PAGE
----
The funniest moment of the day had to belong to my first class. In the reading passage, we were talking about pajamas. Cotton pajamas. Flannel pajamas. Silk pajamas. So, to make sure they knew what flannel was I go to google and type in flannel pajamas. As I point to a picture in the middle, the problem child of that class, gets up and points off to the side saying, “OOoOOOOH!!!” Click the link and oogle at the hot babe yourself.
The class lost it, laughing so hard.
Future note: Always pull up any possible examples before class.
Throughout the next several classes, I seriously thought my head might fall off. Switching between lesson books/plans, making sure all the right papers were out, and trying to remember their names – it was nuts. (If you were wondering, they all have English names – Emily, Jay, William, Billy, Tom, Rose, etc.) And yeah, I had my first moment of, “Nick, what have you gotten yourself into!?” Then I had the complete 180.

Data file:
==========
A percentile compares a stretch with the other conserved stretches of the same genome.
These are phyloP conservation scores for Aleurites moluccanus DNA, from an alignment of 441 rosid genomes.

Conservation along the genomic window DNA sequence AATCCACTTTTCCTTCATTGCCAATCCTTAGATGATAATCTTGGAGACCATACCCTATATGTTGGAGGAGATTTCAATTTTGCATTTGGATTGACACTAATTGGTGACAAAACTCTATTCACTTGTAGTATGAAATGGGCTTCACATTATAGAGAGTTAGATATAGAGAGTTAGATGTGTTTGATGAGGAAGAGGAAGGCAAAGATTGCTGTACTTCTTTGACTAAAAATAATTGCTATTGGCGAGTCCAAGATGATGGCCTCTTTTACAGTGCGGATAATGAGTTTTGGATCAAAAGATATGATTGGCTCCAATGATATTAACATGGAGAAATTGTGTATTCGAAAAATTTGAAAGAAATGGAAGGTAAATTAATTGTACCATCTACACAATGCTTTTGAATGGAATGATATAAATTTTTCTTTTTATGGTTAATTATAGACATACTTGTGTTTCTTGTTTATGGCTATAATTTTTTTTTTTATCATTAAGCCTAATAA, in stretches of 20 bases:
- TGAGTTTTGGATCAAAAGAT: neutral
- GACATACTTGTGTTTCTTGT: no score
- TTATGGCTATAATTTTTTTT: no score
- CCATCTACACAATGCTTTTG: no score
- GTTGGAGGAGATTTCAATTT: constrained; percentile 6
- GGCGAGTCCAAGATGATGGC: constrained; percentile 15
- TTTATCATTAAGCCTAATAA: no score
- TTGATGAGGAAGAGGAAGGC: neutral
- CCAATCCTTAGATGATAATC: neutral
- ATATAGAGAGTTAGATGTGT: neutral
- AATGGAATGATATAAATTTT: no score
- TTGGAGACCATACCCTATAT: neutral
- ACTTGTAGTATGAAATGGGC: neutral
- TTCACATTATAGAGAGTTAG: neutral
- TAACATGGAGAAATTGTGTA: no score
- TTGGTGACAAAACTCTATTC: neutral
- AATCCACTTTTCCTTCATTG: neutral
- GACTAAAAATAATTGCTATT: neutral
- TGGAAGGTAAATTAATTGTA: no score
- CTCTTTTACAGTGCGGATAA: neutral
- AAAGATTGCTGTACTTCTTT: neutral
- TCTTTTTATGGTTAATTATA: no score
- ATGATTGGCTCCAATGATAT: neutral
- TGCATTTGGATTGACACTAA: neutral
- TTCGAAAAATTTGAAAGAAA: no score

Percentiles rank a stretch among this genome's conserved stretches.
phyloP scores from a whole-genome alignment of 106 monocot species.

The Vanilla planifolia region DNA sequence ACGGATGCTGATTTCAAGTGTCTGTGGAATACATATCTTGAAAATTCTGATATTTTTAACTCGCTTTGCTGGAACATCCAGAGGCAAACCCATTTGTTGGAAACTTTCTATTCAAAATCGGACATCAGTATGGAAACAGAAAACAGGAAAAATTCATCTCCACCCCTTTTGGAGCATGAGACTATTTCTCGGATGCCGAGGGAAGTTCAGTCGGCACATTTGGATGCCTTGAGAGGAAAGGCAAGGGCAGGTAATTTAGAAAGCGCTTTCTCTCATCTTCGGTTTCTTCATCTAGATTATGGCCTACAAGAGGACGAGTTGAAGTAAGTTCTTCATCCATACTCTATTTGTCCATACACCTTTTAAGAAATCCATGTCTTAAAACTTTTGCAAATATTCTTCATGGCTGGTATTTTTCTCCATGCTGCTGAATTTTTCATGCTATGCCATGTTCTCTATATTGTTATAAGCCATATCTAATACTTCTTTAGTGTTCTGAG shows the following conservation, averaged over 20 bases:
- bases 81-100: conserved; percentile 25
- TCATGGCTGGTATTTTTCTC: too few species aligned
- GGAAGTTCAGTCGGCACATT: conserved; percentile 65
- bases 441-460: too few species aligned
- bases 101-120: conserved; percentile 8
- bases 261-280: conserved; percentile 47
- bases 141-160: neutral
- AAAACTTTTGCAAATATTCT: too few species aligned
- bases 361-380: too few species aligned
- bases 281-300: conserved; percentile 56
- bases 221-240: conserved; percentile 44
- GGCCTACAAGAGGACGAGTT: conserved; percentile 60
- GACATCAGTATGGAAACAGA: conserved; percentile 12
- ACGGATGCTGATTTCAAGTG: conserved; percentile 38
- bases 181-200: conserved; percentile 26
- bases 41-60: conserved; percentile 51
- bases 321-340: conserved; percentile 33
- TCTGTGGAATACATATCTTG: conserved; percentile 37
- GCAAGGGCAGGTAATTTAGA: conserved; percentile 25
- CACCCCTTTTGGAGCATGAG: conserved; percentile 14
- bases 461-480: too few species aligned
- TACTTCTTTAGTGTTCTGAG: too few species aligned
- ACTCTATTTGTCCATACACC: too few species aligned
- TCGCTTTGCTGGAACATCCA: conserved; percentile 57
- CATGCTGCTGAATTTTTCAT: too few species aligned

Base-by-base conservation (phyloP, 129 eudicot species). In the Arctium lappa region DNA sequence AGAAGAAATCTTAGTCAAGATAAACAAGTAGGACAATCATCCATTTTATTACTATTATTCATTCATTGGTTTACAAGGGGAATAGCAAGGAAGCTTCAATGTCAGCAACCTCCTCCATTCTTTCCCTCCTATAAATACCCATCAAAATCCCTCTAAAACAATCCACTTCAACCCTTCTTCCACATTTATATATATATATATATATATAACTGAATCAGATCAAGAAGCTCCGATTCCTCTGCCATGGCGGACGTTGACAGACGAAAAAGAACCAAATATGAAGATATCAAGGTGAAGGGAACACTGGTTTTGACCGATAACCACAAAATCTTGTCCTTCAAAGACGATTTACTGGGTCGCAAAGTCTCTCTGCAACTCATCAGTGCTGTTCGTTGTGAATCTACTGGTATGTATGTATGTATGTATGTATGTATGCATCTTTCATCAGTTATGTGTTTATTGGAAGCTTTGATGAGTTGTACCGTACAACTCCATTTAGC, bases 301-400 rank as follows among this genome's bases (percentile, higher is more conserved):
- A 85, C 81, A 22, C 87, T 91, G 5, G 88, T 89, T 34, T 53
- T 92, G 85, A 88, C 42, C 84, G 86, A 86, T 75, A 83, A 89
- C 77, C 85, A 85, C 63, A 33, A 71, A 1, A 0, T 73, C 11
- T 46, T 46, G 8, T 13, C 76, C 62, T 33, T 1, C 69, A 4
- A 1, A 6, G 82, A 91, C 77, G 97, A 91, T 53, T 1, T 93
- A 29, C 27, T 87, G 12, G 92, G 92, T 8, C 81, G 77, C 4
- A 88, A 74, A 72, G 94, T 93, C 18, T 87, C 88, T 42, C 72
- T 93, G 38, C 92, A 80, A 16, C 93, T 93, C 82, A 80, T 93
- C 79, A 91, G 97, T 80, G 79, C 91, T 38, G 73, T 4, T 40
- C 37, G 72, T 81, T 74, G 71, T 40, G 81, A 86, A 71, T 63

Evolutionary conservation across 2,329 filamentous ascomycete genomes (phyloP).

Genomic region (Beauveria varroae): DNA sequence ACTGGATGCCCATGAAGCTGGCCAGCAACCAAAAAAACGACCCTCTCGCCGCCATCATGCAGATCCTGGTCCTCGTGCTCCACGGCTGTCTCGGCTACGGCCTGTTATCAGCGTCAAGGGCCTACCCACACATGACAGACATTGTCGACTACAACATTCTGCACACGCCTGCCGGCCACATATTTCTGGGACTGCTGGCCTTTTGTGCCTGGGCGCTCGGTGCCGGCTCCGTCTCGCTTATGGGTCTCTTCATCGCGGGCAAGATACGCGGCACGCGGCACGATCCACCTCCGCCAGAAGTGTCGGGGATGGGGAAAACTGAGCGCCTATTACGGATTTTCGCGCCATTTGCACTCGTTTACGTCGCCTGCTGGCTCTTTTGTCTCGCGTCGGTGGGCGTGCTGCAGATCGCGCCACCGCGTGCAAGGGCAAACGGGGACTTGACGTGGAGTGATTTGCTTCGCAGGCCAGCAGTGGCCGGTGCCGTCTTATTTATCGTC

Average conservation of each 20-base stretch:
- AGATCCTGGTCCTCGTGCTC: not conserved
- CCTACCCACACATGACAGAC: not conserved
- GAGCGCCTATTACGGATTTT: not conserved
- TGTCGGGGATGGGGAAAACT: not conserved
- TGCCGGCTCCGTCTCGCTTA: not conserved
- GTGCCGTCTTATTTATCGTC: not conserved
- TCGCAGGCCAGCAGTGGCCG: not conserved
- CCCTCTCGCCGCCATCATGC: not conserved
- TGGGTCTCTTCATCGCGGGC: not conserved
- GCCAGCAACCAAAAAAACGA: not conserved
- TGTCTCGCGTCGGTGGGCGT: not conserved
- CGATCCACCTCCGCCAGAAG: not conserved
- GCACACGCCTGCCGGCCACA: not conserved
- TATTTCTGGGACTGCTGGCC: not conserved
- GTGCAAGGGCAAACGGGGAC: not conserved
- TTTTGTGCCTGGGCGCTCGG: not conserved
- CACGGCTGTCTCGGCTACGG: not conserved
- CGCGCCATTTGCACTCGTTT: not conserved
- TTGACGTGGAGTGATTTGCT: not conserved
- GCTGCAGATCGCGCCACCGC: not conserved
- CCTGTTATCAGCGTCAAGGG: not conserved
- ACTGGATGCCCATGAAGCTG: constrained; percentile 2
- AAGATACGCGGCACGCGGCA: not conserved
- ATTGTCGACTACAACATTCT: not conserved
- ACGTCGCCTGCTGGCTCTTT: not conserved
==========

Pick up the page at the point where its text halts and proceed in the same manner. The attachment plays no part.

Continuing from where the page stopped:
For a writing passage, there was a story about a boy named Tom who went to a flea market. Their job was to write Tom’s letter to his Dad telling him about the experience. “In the conclusion, or end of your letter, what’s something you would say to your dad if you were writing to him? ‘I miss you’ ‘See you soon’? Things like that, right?” I noticed one girl reacted to these questions a lot more than anyone else. So they get to work on their letters and I go around to make sure they are staying on task. I get to the girl and start to read over her letter and nearly teared up! In her conclusion it said something to the effect of, “Well, the flea market has been really fun, but, dad, I really miss you! I can’t wait to see you soon! Bye! ~” It also helped she draws a little heart of her name. TOO CUTE. It was just one of the most genuine things I had ever read – mind you, this is an eight year old, early level, English class. It’s one thing for a kid to copy the exact blueprint of an activity and call it a day – which is totally acceptable. But, it’s a special thing when a kid goes above and beyond to put themselves into what they do. Maybe I overreacted to it, but hey, it was the best part of my day.